Child Support: Who Pays College Expenses?
With the multiple issues that must be addressed during the divorce process, it is understandable that tackling the subject of your child’s future college expenses can feel overwhelming, especially when such educational concerns are not immediate. Preparing to fund an education set to take place in the very distant future may not be the first priority on your list while going through a divorce, but it is still an important task when it comes to securing the proper financial means for your child to expand their education down the road.
Who Is Responsible After the Split?
In many states across the nation, Illinois included, courts recognize a child’s need for a college education. This means the courts may have the right to order one or both parties in the divorce to pay for an array of college expenses for the child they share together. They may do this by tapping into the property and income of each parent, or even through the estate of a deceased parent. The law requires the petition for these funds to be raised within a certain timeframe.
Similar to awarding child support values, the amounts the court may order one (or both) of the parties to pay toward a child’s college expenses greatly depend on the circumstances, and the agreement must be negotiated. The court will take many factors into consideration before determining a certain amount. For example, at the time of the hearing, the party’s financial resources will be taken into account. The court may even look at a new spouse’s income. Say you remarry not long after your divorce and begin petitioning for financial help from your ex for your child’s college costs. If your new spouse makes a significant amount of money that raises your overall income considerably, the court may add that hike in income to the equation. So, the question of who is responsible for your child’s college costs will ultimately depend on a combination of these factors.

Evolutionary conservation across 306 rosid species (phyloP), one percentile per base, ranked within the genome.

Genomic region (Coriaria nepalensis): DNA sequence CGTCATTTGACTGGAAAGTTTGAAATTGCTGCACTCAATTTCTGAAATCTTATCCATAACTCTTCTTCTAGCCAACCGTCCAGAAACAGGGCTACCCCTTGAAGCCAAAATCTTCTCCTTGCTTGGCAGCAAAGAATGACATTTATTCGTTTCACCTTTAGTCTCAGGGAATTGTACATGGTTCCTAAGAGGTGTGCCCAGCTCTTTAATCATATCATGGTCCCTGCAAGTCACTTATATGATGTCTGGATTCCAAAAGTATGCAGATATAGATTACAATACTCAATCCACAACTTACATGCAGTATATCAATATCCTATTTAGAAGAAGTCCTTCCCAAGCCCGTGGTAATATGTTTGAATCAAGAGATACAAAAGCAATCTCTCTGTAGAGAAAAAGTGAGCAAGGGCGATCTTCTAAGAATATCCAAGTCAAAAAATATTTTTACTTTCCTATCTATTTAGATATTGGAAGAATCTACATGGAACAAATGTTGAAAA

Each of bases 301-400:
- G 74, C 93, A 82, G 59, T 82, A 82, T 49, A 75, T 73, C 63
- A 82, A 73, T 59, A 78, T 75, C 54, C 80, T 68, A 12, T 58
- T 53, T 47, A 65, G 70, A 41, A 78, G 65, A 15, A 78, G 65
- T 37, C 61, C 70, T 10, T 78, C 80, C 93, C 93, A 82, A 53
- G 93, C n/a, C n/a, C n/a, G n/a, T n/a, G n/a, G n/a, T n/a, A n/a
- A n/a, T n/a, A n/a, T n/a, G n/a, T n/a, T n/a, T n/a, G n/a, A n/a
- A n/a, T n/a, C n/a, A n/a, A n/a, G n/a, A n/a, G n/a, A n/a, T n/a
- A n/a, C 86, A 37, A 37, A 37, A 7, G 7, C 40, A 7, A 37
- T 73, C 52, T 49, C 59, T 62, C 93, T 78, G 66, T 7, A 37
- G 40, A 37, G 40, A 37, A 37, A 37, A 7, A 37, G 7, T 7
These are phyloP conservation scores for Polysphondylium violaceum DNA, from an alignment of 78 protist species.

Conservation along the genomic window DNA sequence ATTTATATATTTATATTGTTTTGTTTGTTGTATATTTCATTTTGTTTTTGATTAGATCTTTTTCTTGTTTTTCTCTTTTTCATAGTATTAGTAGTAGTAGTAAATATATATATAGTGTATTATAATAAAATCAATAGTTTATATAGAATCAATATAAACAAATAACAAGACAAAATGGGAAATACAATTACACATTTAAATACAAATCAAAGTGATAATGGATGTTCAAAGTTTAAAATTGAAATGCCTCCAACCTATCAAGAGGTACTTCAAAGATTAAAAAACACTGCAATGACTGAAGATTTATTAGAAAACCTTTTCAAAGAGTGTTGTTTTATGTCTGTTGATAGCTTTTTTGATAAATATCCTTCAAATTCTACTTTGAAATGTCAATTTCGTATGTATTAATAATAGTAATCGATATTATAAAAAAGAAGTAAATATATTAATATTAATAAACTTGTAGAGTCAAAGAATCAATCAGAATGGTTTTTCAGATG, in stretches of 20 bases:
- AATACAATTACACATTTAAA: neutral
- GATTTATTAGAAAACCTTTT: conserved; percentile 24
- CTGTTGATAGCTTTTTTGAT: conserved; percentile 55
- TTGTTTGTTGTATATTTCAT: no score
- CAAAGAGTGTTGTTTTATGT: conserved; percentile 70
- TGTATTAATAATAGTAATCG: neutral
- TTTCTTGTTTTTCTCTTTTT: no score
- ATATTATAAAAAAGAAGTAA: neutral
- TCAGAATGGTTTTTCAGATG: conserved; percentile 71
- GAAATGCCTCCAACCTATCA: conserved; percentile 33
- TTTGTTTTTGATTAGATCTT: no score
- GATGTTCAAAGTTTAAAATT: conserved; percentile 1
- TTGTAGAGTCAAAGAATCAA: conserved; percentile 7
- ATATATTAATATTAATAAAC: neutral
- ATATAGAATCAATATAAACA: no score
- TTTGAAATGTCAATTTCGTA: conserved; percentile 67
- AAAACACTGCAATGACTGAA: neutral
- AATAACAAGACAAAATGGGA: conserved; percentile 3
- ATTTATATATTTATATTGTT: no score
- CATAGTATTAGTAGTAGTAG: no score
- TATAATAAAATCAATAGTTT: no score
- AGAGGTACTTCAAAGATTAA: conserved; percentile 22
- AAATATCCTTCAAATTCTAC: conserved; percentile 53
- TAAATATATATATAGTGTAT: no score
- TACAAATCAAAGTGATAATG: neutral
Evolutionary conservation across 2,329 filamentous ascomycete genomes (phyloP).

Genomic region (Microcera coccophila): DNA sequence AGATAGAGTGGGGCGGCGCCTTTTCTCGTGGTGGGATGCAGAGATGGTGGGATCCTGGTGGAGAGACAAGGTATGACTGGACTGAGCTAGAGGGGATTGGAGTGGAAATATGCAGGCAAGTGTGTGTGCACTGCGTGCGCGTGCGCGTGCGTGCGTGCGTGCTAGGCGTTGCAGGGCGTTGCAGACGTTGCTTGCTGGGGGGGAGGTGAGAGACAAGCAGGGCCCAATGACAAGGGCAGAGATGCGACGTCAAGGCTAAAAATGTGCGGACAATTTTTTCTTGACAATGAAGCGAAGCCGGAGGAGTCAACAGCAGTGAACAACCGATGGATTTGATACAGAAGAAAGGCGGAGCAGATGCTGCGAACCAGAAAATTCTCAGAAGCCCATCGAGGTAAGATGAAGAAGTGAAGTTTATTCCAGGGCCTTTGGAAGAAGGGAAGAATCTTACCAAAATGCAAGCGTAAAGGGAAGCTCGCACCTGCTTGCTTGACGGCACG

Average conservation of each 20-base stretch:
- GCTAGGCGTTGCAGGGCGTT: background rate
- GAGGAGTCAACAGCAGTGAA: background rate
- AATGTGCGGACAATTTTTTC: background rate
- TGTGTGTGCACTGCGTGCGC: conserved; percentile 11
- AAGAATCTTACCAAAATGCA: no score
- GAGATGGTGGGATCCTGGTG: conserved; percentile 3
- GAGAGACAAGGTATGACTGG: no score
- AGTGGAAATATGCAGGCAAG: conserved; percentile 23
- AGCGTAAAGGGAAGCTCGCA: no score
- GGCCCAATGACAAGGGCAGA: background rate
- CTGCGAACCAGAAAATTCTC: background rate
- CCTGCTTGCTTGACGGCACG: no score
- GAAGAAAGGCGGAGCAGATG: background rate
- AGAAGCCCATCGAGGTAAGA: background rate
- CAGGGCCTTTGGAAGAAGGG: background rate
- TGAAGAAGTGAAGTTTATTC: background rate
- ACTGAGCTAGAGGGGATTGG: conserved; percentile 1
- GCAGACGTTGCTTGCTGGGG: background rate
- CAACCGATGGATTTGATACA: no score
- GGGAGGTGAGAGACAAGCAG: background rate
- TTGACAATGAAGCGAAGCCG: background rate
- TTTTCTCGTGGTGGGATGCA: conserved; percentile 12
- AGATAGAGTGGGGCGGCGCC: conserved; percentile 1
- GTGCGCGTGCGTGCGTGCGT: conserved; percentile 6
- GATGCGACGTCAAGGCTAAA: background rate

Which Expenses Count?
Educational expenses for a non-minor child can vary in nature. They are generally defined by tuition, fees, room and board, books, and personal expenses, but can also include everything from transportation costs and even some health costs. Delving into which expenses should be covered can be tricky, which is why it is important to create a thorough college support agreement that dictates the percentages of expenses each party is responsible for and that clearly outlines any limits. Some agreements even place restrictions on the educational institutions the child may choose to attend, in order to control and limit tuition costs.
The energy and financial arrangements required to negotiate college support agreements for your non-minor child can be time-consuming and emotionally draining, but if you desire to look after their educational wellbeing, the hard work can pay off in the end. If you are in need of assistance with your divorce proceedings and want help initiating college expense agreements, speak with a knowledgeable Kane County divorce attorney today. Call Shaw Sanders, P.C., P.C at 630-584-5550 for a personal consultation.